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Appeal family court decision?

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  • Appeal family court decision?

    Can you appeal a family court decision that was made at a dispute resolution hearing especially if had huge consequences for the children involved & the case?

    (Child arrangement order for contact no order made, relied on a seriously inadequate s7 report without looking at our evidence. Gave no time to allow us to speak, no order principle used but huge consequences for chikdren)
    thank you in advance
    Tags: None

  • #2
    Peridot do you know this one?


    • #3
      Hi Lola49,

      I'm sorry to hear things didn't go the way you would have hoped. I have been checking up on a few cases and found this one that may help try to explain the Courts decision. Please don't think I am suggesting that you and your daughter are 'hostile' to each other. This is a synopsis of the decision and why it was made.

      In Re W (
      Re W (Contact: Application by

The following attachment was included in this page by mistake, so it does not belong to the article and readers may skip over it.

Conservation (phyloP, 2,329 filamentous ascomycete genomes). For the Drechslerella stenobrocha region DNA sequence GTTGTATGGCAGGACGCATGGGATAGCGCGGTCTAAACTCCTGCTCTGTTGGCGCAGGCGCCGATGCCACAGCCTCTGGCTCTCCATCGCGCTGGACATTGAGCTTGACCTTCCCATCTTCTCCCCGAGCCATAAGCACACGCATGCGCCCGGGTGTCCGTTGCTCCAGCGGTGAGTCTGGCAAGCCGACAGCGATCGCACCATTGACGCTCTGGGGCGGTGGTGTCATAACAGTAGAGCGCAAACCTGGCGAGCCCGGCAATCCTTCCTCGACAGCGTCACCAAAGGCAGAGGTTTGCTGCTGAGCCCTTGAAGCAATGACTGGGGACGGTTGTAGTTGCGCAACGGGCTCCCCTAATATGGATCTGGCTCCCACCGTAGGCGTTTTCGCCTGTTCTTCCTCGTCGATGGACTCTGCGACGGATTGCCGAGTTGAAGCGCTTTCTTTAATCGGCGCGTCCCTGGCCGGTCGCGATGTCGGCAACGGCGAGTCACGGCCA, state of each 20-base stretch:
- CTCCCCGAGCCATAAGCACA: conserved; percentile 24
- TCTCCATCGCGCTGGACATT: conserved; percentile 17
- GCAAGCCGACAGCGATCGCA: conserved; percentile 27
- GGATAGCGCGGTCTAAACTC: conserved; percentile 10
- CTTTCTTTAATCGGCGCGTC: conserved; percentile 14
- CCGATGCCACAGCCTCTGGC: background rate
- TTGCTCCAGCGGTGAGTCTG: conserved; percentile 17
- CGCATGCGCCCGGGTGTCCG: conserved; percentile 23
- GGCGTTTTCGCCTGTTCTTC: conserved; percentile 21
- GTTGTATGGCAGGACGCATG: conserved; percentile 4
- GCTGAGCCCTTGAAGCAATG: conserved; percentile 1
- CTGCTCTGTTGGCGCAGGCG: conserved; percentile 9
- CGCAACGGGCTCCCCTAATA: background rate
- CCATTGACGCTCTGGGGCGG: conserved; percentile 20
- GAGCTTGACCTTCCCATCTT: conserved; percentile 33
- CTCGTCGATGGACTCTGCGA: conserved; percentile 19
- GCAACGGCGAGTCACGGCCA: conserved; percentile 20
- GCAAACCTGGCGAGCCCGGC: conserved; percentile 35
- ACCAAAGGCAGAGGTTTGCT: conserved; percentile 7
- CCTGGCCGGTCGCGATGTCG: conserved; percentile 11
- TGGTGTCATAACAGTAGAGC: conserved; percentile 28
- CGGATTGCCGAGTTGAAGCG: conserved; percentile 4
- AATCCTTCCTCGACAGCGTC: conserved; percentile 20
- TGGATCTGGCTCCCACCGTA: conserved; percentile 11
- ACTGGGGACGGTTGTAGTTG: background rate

) 1997 1FLR 793)
      the mother and maternal grandmother of a child were not on good terms with each other. The grandmother used to have extensive contact with the child when the child was living with his father, but following a change of residence by the child to live with his mother, contact between the child and grandmother was stopped by the mother. The grandmother successfully applied for leave to apply for a contact order, but following a full hearing contact was refused because the court found that the child was at risk of suffering emotional harm as a result of the hostility between the mother and the grandmother. The court considered that the child should be allowed to settle in with his mother. In dismissing the grandmothers appeal the court held that the court at first instance was right to treat the child's stability in settling in with his mother as first and foremost in the child's interests. All the court had decided was that there should be no direct contact for the time being. The granting of leave to make an application for contact did not place a grandparent (nor any other relative or person) in the same position as a natural parent. An application for leave would almost always be made on the papers and without the benefit of a welfare officer's report. Upon the substantive application, the court had to apply ChA 1989, s 1 together with the 'welfare checklist' in ChA 1989, s 1(3). Save in the case of a natural parent, anyone applying for contact must show grounds for it. Once a case for contact has been established, a respondent has to show why there should not be contact. However, there was not a presumption that a grandparent who had been granted leave was entitled to contact unless it could be shown by cogent reasons that there should be no contact.